Krzysztof's Reviews > The Hakawati

The Hakawati by Rabih Alameddine
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Feb 23, 14

bookshelves: own, lebanese-literature, fiction
Read from April 18 to 25, 2010 — I own a copy

The Hakawati is mainly a story about telling stories, what seems a quite extraordinary approach. Basic tale about a Lebanese returning to home to see his dying father is interrupted with family recollections, which are also an interesting background to show us a lot of important – I guess – points of history of Lebanon (from being a part of Ottoman Empire through independence to civil war). Moreover, the story is enriched with analogs of One Thousand and One Nights and folk tales, what as a whole looks and is very intriguing. I must admit that it was a great pleasure to take part in life of al-Kharrats, Fatima’s sons or Baybars, even though – from purely my personal point of view – I preferred the "real" part. Probably it isn’t a book, which is going to change your life, maybe some fragments of it. Nevertheless it is surely worth reading and I can recommend it without a doubt.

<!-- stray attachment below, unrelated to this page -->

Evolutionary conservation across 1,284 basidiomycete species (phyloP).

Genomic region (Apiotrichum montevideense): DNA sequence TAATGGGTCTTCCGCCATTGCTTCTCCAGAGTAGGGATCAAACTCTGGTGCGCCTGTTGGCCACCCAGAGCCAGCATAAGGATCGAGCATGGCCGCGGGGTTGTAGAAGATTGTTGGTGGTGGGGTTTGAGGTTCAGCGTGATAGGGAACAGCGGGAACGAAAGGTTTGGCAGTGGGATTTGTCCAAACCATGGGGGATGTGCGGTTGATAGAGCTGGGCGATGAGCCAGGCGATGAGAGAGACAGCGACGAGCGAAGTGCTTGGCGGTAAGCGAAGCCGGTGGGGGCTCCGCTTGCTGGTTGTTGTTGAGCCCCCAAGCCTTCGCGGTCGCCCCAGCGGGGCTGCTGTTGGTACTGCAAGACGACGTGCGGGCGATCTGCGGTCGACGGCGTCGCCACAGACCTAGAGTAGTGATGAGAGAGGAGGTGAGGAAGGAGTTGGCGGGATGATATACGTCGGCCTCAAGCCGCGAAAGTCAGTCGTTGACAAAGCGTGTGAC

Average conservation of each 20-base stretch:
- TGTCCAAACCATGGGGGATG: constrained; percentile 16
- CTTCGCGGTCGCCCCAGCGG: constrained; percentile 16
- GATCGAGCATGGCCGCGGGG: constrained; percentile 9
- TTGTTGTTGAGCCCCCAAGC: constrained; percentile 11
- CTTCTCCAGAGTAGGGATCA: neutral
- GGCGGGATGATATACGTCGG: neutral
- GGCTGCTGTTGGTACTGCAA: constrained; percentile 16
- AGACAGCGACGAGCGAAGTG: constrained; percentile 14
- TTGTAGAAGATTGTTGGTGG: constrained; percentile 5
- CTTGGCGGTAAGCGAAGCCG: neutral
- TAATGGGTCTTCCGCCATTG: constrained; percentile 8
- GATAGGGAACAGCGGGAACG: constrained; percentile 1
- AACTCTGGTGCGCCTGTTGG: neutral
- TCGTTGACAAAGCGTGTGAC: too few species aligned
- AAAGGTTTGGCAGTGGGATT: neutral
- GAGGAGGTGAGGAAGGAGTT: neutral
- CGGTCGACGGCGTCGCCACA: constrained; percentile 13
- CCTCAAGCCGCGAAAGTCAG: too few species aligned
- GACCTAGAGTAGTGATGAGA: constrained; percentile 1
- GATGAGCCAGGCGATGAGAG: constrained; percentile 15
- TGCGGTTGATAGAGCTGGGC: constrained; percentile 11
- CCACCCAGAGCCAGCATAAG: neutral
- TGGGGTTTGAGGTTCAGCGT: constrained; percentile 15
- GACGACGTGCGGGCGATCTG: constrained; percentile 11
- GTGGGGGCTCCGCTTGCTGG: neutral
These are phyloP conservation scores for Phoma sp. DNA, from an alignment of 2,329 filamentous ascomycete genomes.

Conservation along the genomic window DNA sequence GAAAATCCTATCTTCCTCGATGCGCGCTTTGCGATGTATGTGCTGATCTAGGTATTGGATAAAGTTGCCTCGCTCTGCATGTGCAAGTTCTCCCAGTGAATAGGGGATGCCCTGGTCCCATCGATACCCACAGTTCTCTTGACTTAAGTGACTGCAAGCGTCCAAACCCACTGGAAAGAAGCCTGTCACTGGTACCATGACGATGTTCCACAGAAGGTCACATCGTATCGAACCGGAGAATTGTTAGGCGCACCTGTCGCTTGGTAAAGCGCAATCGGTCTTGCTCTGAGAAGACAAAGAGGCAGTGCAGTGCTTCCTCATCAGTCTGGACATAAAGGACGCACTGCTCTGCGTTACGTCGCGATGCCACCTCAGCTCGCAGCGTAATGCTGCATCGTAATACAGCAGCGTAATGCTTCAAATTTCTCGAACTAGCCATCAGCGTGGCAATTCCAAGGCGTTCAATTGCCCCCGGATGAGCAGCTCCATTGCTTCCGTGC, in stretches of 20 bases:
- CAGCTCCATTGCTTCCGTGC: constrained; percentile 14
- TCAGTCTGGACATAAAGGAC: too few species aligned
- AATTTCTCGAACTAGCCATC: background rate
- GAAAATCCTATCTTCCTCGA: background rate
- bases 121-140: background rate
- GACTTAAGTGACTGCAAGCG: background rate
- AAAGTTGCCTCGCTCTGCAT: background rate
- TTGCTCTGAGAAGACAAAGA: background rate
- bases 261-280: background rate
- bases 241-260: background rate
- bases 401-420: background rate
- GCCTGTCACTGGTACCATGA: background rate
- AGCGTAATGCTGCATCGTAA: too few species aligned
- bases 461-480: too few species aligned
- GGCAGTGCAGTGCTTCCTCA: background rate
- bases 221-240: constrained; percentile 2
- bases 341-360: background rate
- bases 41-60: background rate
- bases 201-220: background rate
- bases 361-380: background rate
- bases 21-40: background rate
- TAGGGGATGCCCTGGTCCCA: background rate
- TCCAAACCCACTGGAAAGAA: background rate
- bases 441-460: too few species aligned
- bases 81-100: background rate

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Quotes Krzysztof Liked

Rabih Alameddine
“Me? I was lost for long time. I didn’t make any friends for few years. You can say I made friends with two trees, two big trees in the middle of the school […]. I spent all my free time up in those trees. Everyone called me Tree Boy for the longest time. […]. I preferred trees to people. After that I preferred pigeons, but it was trees first.”
Rabih Alameddine, The Hakawati


Reading Progress

04/18/2010 page 439
83.14%
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